- The Washington Times - Monday, February 1, 2010

ANALYSIS/OPINION:

The Obama administration has made a major attempt at renewing a cooperative relationship with Russia. At this point, it is less than clear that Russia shares the same “reset”-objective relationship, except on its terms. Trying to appease Russia by capitulating on missile-defense installations in the Czech Republic and Poland only compounds problems we have with Russia in other areas of major interest.

Secretary of State Hillary Rodham Clinton has suggested that Iran could be a litmus test for a renewed relationship. However, Russia’s continued blocking, along with China, of any major economic sanctions against Iran because of Iran’s development of a nuclear weapons program fails the test. Russia, on the other hand, has stalled the completion of the Bushehr Nuclear Power Plant, which was started by the Germans in 1975. Continued delay would be a helpful sign if it results in also delaying the “test phase” as well as training Iranians on how to operate the plant. This stretched-out process could take several more years.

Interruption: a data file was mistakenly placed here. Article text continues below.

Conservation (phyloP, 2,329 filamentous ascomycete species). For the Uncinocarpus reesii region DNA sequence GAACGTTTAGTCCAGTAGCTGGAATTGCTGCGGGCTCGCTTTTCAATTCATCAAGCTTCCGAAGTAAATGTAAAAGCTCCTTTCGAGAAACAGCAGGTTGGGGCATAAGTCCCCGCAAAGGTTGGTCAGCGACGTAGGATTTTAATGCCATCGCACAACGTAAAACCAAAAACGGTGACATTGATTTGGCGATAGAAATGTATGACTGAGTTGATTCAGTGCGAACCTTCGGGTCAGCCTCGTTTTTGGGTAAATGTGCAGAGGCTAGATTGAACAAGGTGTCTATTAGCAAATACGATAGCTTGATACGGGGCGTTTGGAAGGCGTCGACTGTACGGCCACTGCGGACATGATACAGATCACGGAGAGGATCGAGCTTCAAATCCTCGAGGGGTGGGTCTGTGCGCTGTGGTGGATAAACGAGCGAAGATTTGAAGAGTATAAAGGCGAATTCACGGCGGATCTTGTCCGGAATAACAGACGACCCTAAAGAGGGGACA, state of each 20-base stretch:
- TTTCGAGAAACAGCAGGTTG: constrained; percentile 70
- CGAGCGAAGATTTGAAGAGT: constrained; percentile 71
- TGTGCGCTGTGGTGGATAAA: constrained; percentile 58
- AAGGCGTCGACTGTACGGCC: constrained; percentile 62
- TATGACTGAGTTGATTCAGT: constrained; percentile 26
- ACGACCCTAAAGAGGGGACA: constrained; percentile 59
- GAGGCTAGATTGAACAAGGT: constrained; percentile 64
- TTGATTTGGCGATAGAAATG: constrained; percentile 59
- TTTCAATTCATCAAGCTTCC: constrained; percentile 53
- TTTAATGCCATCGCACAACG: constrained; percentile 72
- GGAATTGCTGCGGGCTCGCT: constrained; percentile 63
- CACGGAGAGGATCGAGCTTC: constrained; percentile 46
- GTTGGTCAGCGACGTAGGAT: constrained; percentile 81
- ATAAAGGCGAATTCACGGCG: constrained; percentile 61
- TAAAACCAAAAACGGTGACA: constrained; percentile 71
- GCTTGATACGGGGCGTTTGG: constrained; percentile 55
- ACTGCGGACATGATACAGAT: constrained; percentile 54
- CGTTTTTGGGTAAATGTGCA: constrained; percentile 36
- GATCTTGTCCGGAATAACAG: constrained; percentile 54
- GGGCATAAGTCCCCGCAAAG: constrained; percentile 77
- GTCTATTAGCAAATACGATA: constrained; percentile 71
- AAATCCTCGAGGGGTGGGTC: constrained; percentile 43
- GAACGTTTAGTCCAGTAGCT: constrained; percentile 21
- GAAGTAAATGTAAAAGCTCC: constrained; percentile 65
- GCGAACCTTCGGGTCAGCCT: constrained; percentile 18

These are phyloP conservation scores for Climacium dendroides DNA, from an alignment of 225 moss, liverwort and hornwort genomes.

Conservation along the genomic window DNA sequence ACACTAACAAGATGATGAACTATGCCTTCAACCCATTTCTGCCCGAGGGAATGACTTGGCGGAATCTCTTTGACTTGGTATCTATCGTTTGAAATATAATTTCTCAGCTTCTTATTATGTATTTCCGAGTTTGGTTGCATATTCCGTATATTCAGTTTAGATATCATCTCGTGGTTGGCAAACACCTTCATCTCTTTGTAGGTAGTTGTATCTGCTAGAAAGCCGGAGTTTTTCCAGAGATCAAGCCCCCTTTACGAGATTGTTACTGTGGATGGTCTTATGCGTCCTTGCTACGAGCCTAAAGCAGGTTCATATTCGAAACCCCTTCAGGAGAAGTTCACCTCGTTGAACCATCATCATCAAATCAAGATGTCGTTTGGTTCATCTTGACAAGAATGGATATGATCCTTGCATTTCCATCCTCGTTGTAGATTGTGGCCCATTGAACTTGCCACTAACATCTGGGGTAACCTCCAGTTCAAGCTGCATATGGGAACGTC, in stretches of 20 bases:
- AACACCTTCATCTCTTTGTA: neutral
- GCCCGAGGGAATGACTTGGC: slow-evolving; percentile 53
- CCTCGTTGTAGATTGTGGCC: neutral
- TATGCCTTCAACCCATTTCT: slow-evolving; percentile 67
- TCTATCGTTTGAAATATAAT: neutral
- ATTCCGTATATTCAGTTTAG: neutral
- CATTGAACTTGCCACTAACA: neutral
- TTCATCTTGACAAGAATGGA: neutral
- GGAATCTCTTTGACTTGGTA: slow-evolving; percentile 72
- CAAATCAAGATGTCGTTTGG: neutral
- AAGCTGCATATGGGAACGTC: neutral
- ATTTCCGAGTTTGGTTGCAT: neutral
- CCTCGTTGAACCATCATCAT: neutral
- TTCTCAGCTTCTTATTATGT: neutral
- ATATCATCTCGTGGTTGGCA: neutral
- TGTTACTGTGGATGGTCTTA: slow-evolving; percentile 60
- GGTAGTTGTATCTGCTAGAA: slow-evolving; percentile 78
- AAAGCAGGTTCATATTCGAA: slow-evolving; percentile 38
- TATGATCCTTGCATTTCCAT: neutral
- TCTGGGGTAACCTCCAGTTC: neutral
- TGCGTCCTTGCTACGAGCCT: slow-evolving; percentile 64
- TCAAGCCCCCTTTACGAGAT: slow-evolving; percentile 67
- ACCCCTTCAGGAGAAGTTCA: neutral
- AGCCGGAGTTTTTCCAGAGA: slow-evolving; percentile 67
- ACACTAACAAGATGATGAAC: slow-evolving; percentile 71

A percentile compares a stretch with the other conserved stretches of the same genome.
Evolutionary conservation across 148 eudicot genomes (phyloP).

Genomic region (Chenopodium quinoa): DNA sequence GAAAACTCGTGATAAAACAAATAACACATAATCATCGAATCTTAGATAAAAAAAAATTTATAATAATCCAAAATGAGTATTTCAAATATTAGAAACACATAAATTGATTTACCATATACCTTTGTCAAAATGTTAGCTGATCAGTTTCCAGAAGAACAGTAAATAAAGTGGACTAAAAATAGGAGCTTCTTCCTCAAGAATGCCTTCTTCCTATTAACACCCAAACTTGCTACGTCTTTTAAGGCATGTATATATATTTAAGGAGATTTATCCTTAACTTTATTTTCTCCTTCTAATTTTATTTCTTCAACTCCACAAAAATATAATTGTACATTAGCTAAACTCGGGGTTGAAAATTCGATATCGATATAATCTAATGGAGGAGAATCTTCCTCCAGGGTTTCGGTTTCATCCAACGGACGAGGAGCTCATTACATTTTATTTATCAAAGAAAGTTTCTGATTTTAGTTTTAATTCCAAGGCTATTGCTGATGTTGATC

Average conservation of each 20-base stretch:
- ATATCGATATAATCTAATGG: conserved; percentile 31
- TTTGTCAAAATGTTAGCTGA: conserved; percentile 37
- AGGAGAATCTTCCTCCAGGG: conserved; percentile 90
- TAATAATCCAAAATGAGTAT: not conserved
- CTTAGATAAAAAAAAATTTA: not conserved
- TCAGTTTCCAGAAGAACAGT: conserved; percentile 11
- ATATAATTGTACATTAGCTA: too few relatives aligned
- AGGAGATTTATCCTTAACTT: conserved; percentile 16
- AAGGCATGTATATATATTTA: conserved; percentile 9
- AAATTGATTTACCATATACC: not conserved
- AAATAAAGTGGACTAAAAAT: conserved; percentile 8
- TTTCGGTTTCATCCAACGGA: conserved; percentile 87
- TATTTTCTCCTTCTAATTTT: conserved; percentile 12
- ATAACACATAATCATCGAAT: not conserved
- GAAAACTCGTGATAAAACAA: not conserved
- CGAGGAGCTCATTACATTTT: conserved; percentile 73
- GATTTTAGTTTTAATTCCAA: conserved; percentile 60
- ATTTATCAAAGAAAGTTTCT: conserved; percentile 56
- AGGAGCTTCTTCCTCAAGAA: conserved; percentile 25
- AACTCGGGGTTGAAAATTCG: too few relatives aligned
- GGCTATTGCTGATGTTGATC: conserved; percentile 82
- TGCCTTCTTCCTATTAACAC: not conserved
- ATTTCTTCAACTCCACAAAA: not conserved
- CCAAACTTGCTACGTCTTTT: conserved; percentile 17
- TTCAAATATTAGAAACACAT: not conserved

Russia also could join with the United States in helping the Iranian people achieve a new form of government. The corrupt Islamic theocracy in Tehran is still the world’s leader in state-sponsored terrorism. It cannot be in Russia’s interest to see a nuclear-armed Iran. It is in Russia’s interest to see a new Iranian regime enter into a third-party enrichment arrangement in which Russia would be the third party.

For the United States to continue negotiations on a new START treaty without Russia’s cooperation on Iran, as well as ignoring both Russian and Chinese strategic modernization programs, makes no sense. Further, giving Russia a free pass on its tens of thousands of tactical nuclear weapons should be of great concern not only to the United States but also to our European allies. It was best said by historian Robert Kagan: President Obama needs to understand with regard to Iran that this is his “tear down this wall” moment with Russia.

Retired Navy Adm. James A. Lyons was commander in chief of the U.S. Pacific Fleet and senior U.S. military representative to the United Nations.

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